Birds, Leps, Observations & Generalities - the images and ramblings of Mark Skevington. Sometimes.

Saturday, 20 November 2010

Civilised Birding

Yesterday's fog had cleared a little this morning, at least locally. So, after a few necessary tasks revolving around food (fill up seed feeders, scatter mealworms, fed the fish, feed the offspring ...) I headed over to Narborough Bog. Surely with all these Bearded Tits around there would be some in the reedbed there.

Before I entered the reserve, a small mixed tit flock caught my attention as they worked along the treeline and across to the allotments. I casually put the bins up to see if anything interesting tagging along and was pleased to find a Coal Tit amongst them - first I've seen here and the closest to home that I've ever seen one.

Once in the reserve, I walked around to the reedbed and watched, waited, listened. A sizeable group of Goldfinches went over, and a Great Spotted Woodpecker noisily called, but nothing from the reeds. Maybe they are the wrong type of reeds ...

No. 3 in the Titless Reedbed series ...

The wrong reeds ...

I carried on around the reserve, noting a couple of smart Bullfinches, but it was generally quiet aside from common species. I noticed some fungi and went off-piste to have a look. Turned out to be a great slice of luck as once again on this reserve I inadvertently put up a Woodcock.

Trametes hirsuta?


Lots of these flowering in the damp woodland ...

Is it normal for Red Campion to flower in mid-November?

I decided to head up to Cossington again, but almost as soon as hitting the motorway the fog was building again. I changed my plan and headed to Groby Pool instead. Still foggy but nowhere near as poor as yesterday's weather.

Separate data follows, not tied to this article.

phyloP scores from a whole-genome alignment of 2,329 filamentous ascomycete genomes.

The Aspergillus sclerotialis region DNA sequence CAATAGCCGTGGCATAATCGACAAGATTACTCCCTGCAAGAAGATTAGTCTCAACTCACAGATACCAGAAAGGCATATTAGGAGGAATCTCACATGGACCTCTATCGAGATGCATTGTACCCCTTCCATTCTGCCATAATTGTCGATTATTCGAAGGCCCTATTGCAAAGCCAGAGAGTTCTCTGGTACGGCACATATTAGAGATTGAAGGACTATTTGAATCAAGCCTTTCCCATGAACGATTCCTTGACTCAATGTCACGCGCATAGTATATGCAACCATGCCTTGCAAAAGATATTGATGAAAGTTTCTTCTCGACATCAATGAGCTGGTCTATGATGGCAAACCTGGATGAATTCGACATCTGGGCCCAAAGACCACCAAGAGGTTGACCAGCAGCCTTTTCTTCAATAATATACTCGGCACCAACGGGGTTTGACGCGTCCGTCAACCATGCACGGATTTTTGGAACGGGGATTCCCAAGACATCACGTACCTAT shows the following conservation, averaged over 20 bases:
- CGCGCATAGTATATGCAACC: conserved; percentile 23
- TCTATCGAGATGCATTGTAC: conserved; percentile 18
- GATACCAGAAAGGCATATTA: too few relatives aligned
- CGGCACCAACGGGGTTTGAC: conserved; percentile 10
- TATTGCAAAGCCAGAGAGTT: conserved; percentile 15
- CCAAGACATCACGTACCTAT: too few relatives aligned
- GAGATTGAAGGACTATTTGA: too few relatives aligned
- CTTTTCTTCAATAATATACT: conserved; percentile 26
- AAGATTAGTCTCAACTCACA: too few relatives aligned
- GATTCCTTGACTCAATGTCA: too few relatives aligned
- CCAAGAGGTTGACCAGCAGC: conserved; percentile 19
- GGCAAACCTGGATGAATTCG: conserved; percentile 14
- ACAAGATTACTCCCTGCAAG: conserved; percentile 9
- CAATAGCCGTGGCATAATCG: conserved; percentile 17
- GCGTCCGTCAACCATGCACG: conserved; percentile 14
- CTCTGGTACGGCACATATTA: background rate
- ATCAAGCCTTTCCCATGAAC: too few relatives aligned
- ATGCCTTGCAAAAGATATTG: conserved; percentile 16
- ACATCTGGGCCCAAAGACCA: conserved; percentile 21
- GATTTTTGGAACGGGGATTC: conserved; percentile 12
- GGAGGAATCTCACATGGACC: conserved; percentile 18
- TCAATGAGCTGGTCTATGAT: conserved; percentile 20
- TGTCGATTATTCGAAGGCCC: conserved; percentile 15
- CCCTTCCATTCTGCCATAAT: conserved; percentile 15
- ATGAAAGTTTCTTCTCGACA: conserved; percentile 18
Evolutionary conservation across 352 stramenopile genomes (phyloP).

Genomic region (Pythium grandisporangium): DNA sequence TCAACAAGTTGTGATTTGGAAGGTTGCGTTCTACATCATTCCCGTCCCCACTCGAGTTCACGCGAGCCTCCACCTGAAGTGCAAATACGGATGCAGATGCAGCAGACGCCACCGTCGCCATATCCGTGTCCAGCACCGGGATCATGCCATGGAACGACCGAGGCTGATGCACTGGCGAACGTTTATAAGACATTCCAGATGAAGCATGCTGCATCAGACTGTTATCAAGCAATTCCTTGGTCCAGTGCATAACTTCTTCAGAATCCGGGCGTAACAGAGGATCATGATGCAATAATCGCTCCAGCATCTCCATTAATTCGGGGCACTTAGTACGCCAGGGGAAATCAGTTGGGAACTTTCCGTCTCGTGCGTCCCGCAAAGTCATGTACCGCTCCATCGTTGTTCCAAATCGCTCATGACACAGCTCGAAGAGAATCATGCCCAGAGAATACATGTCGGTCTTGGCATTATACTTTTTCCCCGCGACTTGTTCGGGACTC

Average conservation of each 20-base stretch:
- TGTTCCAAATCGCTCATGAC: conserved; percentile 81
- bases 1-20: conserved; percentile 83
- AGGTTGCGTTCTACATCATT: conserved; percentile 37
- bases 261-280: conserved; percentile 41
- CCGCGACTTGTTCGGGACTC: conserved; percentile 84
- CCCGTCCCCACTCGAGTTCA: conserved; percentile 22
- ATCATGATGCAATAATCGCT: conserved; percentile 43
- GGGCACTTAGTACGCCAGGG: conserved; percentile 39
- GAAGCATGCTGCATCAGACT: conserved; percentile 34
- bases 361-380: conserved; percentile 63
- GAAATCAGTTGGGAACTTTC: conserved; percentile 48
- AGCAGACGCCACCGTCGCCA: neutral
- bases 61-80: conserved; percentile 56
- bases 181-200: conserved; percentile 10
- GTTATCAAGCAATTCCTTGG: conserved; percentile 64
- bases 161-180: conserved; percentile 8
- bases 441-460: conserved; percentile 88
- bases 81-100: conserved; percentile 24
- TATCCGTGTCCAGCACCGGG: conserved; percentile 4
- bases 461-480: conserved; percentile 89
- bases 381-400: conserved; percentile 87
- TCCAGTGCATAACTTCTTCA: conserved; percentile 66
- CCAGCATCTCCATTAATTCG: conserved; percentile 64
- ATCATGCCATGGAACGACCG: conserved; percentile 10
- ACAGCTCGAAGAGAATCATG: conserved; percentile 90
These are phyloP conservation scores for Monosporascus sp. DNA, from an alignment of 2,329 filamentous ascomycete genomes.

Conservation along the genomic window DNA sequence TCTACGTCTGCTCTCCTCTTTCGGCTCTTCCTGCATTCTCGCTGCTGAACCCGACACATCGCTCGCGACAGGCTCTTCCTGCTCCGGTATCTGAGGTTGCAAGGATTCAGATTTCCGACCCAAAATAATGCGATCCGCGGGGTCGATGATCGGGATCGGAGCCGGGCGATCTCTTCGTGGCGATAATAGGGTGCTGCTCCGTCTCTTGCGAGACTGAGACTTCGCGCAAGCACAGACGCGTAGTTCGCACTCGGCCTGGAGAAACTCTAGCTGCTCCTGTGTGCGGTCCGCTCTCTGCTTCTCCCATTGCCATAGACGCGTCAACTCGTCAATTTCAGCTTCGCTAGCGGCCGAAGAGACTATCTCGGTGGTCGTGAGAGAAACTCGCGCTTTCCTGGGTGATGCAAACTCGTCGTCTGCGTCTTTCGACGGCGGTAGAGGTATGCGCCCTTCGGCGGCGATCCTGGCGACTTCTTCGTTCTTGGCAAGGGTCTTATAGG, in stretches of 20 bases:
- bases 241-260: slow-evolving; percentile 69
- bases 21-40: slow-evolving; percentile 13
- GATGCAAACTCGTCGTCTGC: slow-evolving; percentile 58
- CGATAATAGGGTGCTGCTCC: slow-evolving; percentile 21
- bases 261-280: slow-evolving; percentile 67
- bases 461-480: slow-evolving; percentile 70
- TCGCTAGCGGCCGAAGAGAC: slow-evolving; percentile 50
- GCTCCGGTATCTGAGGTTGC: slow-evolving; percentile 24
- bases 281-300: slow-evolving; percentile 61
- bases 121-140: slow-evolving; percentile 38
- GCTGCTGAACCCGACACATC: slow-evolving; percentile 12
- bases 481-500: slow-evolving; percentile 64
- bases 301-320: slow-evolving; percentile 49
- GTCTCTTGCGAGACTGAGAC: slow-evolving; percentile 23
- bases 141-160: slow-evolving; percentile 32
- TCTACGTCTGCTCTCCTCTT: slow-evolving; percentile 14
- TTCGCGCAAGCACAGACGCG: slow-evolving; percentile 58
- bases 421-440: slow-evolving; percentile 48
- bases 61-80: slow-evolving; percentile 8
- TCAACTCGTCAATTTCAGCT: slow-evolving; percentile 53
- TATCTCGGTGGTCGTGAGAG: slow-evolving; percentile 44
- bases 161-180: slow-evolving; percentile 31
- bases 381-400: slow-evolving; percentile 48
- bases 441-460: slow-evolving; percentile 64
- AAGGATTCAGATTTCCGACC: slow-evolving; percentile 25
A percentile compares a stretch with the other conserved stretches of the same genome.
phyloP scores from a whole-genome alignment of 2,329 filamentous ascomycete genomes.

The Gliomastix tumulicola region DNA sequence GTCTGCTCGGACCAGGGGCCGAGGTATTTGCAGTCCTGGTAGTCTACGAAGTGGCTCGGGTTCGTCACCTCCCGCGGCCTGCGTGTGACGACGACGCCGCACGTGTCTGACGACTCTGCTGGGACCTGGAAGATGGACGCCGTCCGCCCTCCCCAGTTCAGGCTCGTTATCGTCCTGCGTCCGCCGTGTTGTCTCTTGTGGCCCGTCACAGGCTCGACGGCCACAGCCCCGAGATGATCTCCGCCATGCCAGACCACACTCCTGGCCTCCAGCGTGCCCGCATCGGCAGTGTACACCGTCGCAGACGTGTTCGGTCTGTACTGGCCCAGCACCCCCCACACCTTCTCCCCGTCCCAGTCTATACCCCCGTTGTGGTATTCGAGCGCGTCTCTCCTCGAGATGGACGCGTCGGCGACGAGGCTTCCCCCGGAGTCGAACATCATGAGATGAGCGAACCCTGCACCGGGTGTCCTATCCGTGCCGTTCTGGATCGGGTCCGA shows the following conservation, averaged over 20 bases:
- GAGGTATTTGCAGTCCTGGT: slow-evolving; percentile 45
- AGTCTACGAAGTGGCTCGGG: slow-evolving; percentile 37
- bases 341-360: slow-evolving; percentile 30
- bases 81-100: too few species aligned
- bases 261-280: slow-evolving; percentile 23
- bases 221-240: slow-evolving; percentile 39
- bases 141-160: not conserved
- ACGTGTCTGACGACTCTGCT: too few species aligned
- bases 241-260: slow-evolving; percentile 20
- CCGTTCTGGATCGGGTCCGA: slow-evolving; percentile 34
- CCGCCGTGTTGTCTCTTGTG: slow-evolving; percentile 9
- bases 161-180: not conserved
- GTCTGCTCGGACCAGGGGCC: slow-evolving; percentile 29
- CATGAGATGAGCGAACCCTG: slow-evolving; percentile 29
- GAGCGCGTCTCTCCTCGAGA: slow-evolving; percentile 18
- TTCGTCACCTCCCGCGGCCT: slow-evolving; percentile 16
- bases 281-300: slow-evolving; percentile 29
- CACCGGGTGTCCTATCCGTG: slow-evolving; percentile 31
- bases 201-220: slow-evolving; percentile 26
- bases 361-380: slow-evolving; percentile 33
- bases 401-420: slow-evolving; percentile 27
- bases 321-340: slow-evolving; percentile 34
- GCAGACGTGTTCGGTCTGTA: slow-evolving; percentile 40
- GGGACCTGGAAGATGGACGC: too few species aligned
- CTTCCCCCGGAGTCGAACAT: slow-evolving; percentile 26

As ever, manky hybrid ducks and tame feral geese were cluttering the steps and pathway on the southern shore. There was a single drake Pochard that seemed to have drifted too far away from the rest of the ducks whilst sleeping, though he soon woke up and drifted off once I started to point the camera.

I headed on to the reedbed and bumped into Ben Croxtall and Andy Forryan. Before I had a chance to engage in any conversation we were all watching another small tit flock. A few Goldcrests were tagging along, and there was also the unusual sight of a tail-less Long-tailed Tit. A Kingfisher flashed past a couple of times whilst we waited in vain.

We all headed around to the public footpath to get a better view of the reedbed, stopping on the way to watch the comings and goings of a range of species coming to some seed laid out on a large flat stone. Overall we saw three Marsh Tits, a Nuthatch, two Great-spotted Woodpeckers, a Coal Tit along with a few Blue and Great Tits, Chaffinches, Robins and Dunnocks.

Another Kingfisher, a smart Jay and a flyover Siskin were noted, but the reedbed though remained resolutely quiet ..

No. 4 in the Titless Reedbed series ...

Before heading back onto the main path I noted this impressive looking bracket fungus. No idea what it is.

After a bit of a natter, I headed back to the car. The conditions seemed to be deteriorating so I called it a day and headed home after checking through the various ducks and gulls on the water (nothing exciting).

All in all a great morning out in the field, enjoying both a bit of solitude and peace at the first site and some amiable conversation with like-minded souls at the second. Civilised birding, just like it should be.


Ghost of Stringer said...

So it does still exist !!

No people beating each other up with dead squaccos and camera lenses down there then, or throwing their teddies about just because others don't agree with their views.....

I'm moving back home to the Midlands ! You can’t beat standing in the freezing cold watching gulls coming to roost on a reservoir with like minded souls !

I’d like to say years of that activity was part of my apprenticeship in birding, but the blog police would probably arrest me for using an elitist word ! 8)

Skev said...

Oh yes, it's all harmony and good-will down here Gary, we all get along splendidly ......

Of course, we are not troubled by many 'A List' rarities so there is less opportunity for conflict. The Rutland Water Stilt Sand. was here and gone in the middle of a working day, the 1984 Bridled Tern was pre-pagers etc, and the Crag Martin had the decency to feck off from Leics. on the same day.

And our only Squacco Heron turned up when I was 3 - long before pagers, mobile phones and BF!